For more information about customs requirements, see the Moldovan Customs webpage.
Counterfeit and Pirated Goods: Although counterfeit and pirated goods are prevalent in many countries, they may still be illegal according to local laws. You may also pay fines or have to give them up if you bring them back to the United States. See the U.S. Department of Justice website for more information.
Faith-Based Travelers: See the following webpages for details:
LGBTQI+ Travelers: There are no legal restrictions on same-sex sexual relations or the organization of LGBTQI+ events in Moldova. However, traditional cultural attitudes towards LGBTQI+ individuals may result in discrimination and harassment.
Travelers with Disabilities: The law in Moldova prohibits discrimination against persons with physical, sensory, intellectual, or mental disabilities, and the law is enforced. Social acceptance of persons with disabilities in public is not as prevalent as in the United States. Expect accessibility to be limited in lodging and general infrastructure and common in public transportation and information. The general infrastructure for disabled people is not developed in the villages and in the small cities as it is in the capital. Some accessibility equipment and devices can be bought and repaired in Moldova. It’s difficult to find a sign language interpreter service in Moldova.
Women Travelers: See our travel tips for Women Travelers.
Special Circumstances: Credit cards are accepted in Chisinau, and occasionally in the rest of the country, but rarely in small villages. Use your credit card with caution and protect your personal information.
Individuals considering doing business in Transnistria, a breakaway region that is not under the control of the Moldovan government in Chisinau, should exercise extreme caution. Many Transnistrian firms are not legally registered with Moldovan authorities, which may complicate or prevent the import or export of goods. The government of Moldova will not recognize the validity of contracts for the privatization of firms in Transnistria without the approval of the appropriate Moldovan authorities. Western credit cards and cell phones do not work in Transnistria; Moldovan leii are not accepted as a form of payment in Transnistria.
The U.S. government’s ability to provide services to U.S. citizens traveling in Transnistria may be limited or delayed since Transnistria’s de facto authorities control access to the region.
Please visit the Embassy's COVID-19 page here for more information on COVID-19 in Moldova.
For emergency services in Moldova, dial 112.
Ambulance services are:
We do not pay medical bills. Be aware that U.S. Medicare/Medicaid does not apply overseas. Most hospitals and doctors overseas do not accept U.S. health insurance.
Medical Insurance: Make sure your health insurance plan provides coverage overseas. Most care providers overseas only accept cash payments. See our webpage for more information on insurance providers for overseas coverage. Visit the U.S. Centers for Disease Control and Prevention for more information on type of insurance you should consider before you travel overseas.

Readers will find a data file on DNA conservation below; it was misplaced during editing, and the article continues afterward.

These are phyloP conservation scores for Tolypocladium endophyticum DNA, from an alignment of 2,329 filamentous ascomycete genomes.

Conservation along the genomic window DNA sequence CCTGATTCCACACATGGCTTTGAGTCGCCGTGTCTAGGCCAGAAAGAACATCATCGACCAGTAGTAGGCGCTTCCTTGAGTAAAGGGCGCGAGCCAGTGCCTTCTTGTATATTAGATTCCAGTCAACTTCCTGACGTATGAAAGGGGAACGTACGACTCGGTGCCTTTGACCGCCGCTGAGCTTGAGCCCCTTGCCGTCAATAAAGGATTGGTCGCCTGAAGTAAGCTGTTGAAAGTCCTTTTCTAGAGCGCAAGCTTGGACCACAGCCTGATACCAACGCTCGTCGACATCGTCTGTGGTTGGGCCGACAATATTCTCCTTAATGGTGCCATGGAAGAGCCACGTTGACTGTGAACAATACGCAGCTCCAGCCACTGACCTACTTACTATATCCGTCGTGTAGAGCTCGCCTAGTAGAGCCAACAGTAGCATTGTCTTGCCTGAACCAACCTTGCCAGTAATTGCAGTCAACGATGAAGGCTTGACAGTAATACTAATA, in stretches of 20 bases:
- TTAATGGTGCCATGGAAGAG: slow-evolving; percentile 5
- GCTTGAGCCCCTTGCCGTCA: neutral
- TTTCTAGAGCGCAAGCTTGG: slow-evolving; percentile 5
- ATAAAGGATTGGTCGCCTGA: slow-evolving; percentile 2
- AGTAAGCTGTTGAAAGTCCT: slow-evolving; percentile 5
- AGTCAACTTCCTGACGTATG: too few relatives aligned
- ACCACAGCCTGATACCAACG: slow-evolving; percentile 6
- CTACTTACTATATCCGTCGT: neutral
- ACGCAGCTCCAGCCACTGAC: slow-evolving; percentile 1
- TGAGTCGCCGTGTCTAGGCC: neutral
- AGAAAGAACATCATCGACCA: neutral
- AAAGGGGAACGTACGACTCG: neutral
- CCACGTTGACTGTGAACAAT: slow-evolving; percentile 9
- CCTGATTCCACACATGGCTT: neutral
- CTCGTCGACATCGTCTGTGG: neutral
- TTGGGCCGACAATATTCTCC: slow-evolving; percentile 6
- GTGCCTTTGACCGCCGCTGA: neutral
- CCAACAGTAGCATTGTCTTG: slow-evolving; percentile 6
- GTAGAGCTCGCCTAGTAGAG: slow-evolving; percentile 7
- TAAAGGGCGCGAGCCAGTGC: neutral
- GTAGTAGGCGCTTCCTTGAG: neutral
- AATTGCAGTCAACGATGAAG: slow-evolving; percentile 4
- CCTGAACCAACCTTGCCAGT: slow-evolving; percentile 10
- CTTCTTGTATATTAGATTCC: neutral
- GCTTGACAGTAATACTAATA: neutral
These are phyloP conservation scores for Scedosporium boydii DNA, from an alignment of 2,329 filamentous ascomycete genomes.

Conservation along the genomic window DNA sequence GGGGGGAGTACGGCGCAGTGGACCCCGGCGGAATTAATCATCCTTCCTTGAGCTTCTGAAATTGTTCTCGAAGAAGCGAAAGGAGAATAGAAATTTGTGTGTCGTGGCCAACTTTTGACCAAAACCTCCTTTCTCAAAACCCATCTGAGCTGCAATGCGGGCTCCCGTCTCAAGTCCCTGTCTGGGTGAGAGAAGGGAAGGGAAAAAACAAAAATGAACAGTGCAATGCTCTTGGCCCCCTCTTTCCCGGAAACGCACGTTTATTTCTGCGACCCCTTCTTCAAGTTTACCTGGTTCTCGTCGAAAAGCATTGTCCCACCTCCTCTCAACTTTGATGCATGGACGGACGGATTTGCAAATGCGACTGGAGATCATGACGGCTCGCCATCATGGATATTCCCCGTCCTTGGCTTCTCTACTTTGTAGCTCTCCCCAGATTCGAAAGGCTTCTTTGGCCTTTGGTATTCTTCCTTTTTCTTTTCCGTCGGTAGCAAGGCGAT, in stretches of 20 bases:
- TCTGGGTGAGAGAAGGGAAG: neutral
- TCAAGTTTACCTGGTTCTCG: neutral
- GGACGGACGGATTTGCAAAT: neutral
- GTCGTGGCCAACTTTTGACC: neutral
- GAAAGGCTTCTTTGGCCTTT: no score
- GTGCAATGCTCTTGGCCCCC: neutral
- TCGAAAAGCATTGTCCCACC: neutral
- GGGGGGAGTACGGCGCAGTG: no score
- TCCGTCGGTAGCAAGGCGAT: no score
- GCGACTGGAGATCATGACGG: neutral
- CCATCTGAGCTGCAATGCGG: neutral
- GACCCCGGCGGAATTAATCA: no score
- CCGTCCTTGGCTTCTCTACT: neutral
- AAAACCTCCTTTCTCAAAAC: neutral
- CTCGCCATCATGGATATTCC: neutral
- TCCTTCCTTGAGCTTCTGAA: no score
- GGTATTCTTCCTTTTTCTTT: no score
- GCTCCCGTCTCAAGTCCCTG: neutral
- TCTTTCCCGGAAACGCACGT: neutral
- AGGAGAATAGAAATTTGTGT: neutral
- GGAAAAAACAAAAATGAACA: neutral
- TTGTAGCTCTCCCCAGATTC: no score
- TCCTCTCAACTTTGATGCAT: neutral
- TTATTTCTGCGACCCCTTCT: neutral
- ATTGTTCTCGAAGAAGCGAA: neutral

We strongly recommend supplemental insurance to cover medical evacuation.
Always carry your prescription medication in original packaging, along with your doctor’s prescription. Check with the Moldovan Medicines and Medical Devices Agency to ensure the medication is legal in Moldova.
Vaccinations: Be up-to-date on all vaccinations recommended by the U.S. Centers for Disease Control and Prevention.
Further health information:
Air Quality: Visit AirNow Department of State for information on air quality at U.S. Embassies and Consulates.
The U.S. Embassy maintains a list of doctors and hospitals here. We do not endorse or recommend any specific medical provider or clinic.
Health facilities in general:
Tuberculosis is an increasingly serious health concern in Moldova.
Road Conditions and Safety:
Road conditions in Moldova are different from those in the United States.
Roads often lack signage and are unevenly maintained.
Avoid driving at night due to poorly lit roads.
It is common to see tractors, bicyclists, horse-drawn carts, pedestrians, and livestock on the same road.
Be cautious in pedestrian areas; not all drivers stop for pedestrians at crosswalks.
To be safe, don’t drink alcohol before driving. The maximum legal blood alcohol content is 0.03 percent (well under the acceptable limit in the United States).
If you are stopped by traffic police for driving under the influence of alcohol and are told that you will receive a fine or will be arrested, request a blood test to confirm your actual blood alcohol level.
The public transportation network is well developed but differences to keep in mind include:
To reach the police and/or an ambulance, call 112.
See our Road Safety page for more information.
Aviation Safety Oversight: As there is no direct commercial air service to the United States by carriers registered in Moldova, the U.S. Federal Aviation Administration (FAA) has not assessed the government of Moldova’s Civil Aviation Authority for compliance with International Civil
Aviation Organization (ICAO) aviation safety standards. Further information may be found on the FAA’s safety assessment page.